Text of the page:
JACKSONVILLE, Fla.—Just looking at bed bugs is enough to get your skin crawling, but the creepy critters could easily become your reality as you get ready to pick up and pack up for the holidays.
Connie Wolfe, of the Clay County Health Department, said health officials have received twice as many calls on bed bugs this year.
“We’re seeing an increase in car travel due to the price of air travel, so people are traveling more up and down the streets and into hotels,” Wolfe said. “They may not know it, but they may have one of these bed bugs hitchhiking a ride to their next destination.” Those destinations include private homes, which is why Wolfe said it’s important to be proactive.
George Richardson, of Peninsular Pest Control, suggests that travelers keep all of their items in their luggage.
He said to check sheets and mattresses for small brown spots because that’s the trail bed bugs tend to leave.
“Any crack that the bed bugs can, they can get in and they can get in your home,” Richardson said. “One female can lay up to 12 eggs a day.” Richardson said bed bugs aren’t just attracted to furniture or other belongings, they’re also attracted to people. In fact, bed bugs like to be within eight feet of people, he said.
So if you come across bed bugs, Richardson suggests putting all of your items in a clear plastic bag like so you can see the bugs.
He said to wash clothes in hot water—over 110 degrees—to get rid of the bed bugs. And if you’re bitten, use an anti-itch cream If you have any questions about bed bugs and how to dispose of them, contact a professional.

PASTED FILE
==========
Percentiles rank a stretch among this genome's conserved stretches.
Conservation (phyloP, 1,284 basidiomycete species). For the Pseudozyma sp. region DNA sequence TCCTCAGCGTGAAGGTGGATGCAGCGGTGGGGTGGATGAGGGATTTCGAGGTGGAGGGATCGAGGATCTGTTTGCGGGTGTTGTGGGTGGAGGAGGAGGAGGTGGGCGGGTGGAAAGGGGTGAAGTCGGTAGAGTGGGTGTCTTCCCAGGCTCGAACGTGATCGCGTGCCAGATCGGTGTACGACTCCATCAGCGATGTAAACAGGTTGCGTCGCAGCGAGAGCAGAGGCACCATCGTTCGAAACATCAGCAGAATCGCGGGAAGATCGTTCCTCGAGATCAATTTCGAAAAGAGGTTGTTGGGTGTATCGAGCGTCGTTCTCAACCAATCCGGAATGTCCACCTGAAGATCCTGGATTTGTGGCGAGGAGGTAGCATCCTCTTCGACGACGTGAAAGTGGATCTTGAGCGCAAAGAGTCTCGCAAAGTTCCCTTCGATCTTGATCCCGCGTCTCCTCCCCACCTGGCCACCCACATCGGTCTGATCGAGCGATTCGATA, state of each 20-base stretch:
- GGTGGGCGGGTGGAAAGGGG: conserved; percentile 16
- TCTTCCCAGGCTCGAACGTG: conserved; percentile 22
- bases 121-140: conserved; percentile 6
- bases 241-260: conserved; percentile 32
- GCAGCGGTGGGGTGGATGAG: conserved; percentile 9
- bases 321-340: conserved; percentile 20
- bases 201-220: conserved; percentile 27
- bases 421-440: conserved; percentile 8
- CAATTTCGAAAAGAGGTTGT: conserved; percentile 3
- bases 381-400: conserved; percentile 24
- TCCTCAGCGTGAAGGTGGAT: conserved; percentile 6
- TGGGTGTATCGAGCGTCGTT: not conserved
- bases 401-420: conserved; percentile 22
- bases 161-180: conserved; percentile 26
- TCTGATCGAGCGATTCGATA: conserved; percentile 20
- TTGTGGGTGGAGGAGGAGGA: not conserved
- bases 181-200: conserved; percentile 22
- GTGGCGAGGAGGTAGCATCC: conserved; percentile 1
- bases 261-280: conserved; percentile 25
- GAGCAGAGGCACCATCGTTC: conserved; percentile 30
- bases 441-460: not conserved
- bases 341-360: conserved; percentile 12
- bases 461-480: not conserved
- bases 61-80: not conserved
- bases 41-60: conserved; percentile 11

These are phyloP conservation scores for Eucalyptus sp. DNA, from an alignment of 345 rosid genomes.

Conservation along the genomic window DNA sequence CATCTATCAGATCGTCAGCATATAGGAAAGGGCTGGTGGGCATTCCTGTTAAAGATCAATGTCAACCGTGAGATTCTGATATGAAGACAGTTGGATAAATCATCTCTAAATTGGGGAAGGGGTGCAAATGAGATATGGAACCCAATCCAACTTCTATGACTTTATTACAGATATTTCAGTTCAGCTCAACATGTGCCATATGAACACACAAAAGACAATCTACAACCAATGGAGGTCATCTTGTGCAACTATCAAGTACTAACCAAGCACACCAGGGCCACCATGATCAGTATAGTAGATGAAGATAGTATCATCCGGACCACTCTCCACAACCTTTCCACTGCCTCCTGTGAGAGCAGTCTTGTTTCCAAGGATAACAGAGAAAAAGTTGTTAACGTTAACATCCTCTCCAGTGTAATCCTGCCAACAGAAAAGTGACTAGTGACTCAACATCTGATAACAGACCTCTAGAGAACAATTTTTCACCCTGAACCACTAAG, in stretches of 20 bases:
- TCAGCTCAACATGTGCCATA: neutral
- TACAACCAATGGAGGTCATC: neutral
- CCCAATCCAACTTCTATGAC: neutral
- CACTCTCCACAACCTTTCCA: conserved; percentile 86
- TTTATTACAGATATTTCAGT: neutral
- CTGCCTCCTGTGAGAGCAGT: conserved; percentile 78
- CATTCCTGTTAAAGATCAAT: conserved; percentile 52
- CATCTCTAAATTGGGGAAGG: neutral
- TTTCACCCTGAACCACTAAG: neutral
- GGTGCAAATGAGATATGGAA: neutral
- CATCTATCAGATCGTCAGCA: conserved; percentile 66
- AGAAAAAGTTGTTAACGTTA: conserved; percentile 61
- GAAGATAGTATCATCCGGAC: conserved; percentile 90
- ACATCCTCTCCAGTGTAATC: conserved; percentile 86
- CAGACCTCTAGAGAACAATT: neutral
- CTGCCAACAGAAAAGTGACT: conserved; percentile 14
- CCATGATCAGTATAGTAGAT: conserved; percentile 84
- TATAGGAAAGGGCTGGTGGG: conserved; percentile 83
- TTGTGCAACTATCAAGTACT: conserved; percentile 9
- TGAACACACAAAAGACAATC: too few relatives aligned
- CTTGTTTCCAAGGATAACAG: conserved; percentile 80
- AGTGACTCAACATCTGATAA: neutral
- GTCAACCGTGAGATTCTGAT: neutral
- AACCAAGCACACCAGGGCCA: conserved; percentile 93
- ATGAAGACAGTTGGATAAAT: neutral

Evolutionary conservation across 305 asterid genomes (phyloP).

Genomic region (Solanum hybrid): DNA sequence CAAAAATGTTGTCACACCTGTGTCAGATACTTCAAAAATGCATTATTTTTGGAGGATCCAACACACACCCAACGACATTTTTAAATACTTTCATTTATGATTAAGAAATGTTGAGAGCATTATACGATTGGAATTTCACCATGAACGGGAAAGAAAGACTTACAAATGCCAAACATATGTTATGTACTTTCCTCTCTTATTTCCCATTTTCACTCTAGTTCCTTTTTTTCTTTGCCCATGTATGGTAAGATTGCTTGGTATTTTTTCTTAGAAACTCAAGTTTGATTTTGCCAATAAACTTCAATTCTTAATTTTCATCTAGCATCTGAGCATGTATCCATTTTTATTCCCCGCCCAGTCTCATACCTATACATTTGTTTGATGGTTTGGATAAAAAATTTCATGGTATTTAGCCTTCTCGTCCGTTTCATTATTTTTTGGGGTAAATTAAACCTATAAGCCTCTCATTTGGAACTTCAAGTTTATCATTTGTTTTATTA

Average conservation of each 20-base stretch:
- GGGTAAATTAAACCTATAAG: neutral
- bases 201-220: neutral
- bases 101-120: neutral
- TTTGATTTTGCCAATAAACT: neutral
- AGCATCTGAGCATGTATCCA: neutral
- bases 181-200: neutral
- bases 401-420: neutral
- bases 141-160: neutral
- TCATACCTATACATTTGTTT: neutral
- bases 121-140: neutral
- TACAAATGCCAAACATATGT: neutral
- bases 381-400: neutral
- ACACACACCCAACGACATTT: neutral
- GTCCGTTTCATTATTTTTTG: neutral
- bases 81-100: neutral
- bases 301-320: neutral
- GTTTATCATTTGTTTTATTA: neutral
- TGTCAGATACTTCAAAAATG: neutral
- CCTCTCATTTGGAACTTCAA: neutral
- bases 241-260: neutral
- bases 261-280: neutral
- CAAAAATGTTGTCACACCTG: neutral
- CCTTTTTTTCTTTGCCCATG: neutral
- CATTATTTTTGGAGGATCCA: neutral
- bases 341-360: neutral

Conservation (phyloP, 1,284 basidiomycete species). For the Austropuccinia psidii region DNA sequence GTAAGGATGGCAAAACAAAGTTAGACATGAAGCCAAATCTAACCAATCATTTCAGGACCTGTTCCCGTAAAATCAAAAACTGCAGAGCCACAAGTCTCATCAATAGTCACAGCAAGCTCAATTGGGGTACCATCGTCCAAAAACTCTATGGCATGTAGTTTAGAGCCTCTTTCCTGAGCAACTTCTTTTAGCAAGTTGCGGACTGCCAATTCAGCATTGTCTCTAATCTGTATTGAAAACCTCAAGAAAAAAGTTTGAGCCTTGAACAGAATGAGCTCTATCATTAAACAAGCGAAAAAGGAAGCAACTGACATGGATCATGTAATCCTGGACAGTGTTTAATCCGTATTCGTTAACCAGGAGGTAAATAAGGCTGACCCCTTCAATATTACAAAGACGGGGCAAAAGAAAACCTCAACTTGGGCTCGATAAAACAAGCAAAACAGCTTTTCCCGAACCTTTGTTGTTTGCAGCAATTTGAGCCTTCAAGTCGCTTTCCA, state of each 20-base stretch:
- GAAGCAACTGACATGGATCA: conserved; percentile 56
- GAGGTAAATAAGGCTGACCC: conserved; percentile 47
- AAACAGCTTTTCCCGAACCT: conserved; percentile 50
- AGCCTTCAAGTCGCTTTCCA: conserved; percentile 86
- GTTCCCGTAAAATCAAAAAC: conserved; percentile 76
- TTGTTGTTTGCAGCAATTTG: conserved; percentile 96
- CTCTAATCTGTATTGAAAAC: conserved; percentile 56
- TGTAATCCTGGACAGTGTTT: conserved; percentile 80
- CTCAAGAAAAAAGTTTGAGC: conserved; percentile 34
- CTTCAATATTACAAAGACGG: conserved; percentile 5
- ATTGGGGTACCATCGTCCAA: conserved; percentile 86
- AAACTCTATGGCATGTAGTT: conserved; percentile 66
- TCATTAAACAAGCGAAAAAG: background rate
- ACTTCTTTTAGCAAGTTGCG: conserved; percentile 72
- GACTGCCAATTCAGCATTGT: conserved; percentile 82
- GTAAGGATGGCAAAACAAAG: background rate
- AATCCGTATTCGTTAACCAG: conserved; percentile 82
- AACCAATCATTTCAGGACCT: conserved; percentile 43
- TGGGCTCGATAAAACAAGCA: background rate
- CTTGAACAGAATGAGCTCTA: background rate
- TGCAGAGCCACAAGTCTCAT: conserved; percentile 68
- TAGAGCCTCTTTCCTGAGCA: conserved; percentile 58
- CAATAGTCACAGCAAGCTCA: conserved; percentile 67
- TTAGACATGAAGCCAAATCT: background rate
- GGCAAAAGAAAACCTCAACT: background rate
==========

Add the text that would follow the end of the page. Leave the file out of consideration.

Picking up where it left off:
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The cold temperatures have begun to slow down the growth of many lawns. In an effort to provide the proper nutrient level in your lawn and to help reduce the stress caused by low temperatures, we will be making an application of Liquid K (liquid potassium) on this final Turf Quality Management (TQM) treatment for 2014. This application will also include spot treating for weeds and disease as needed. The term “winterizer” means different things to different people. However, potassium is the nutrient needed by the lawn at this time of year and this is our “winterizer” fertilizer application.
Potassium fertilization at this time of year promotes root growth and thicker cell walls without promoting plant growth. This strengthening of the root system will improve your lawn’s ability to handle the stress of cold temperatures during the winter and provide the proper foundation for a healthier lawn in the spring. Please water in this application.
Winter shrub treatment
We have had many calls regarding scale insects on shrubs in the past few weeks. Due to the amount of active scale we are now beginning our Winter Pro Shrub treatment. This application contains Horticultural oil to help control many shrub damaging insects. If you are planning to do any landscaping at this time please consider the change in weather. Some of our commonly used ornamentals are not able to tolerate freezing temperatures. With colder temperatures the plants may require extra care such as protecting from frost with frost cloths or blankets.
Minimizing Winter Damage in Our Lawns
Most warm season grasses, such as St. Augustine Grass, have poor cold tolerance ratings. In North Florida lawns will go dormant or semi-dormant during the winter depending on the temperature. If we have several cold nights and cooler temperatures during the day followed by light frost, the lawn will be conditioned to survive. However, when sudden or extended periods of low temperatures and heavy frost occur, the damage to St. Augustine lawns can be severe.
Cultural conditions that favor cold injury to turf include: poor drainage, compacted soil, excessive thatch, excessive nitrogen fertilization, and mowing to closely.
To help in minimizing winter damage to your lawn we recommend the following:
1. Winter Watering – lawns require less water in the winter than during summer. DON’T STOP WATERING however because the root systems still need adequate moisture. One application of 3/4 inch every 7 to 14 days should be sufficient if we do not receive adequate rainfall. If the lawn receives more than this amount of water, diseases such as a Large Patch may develop.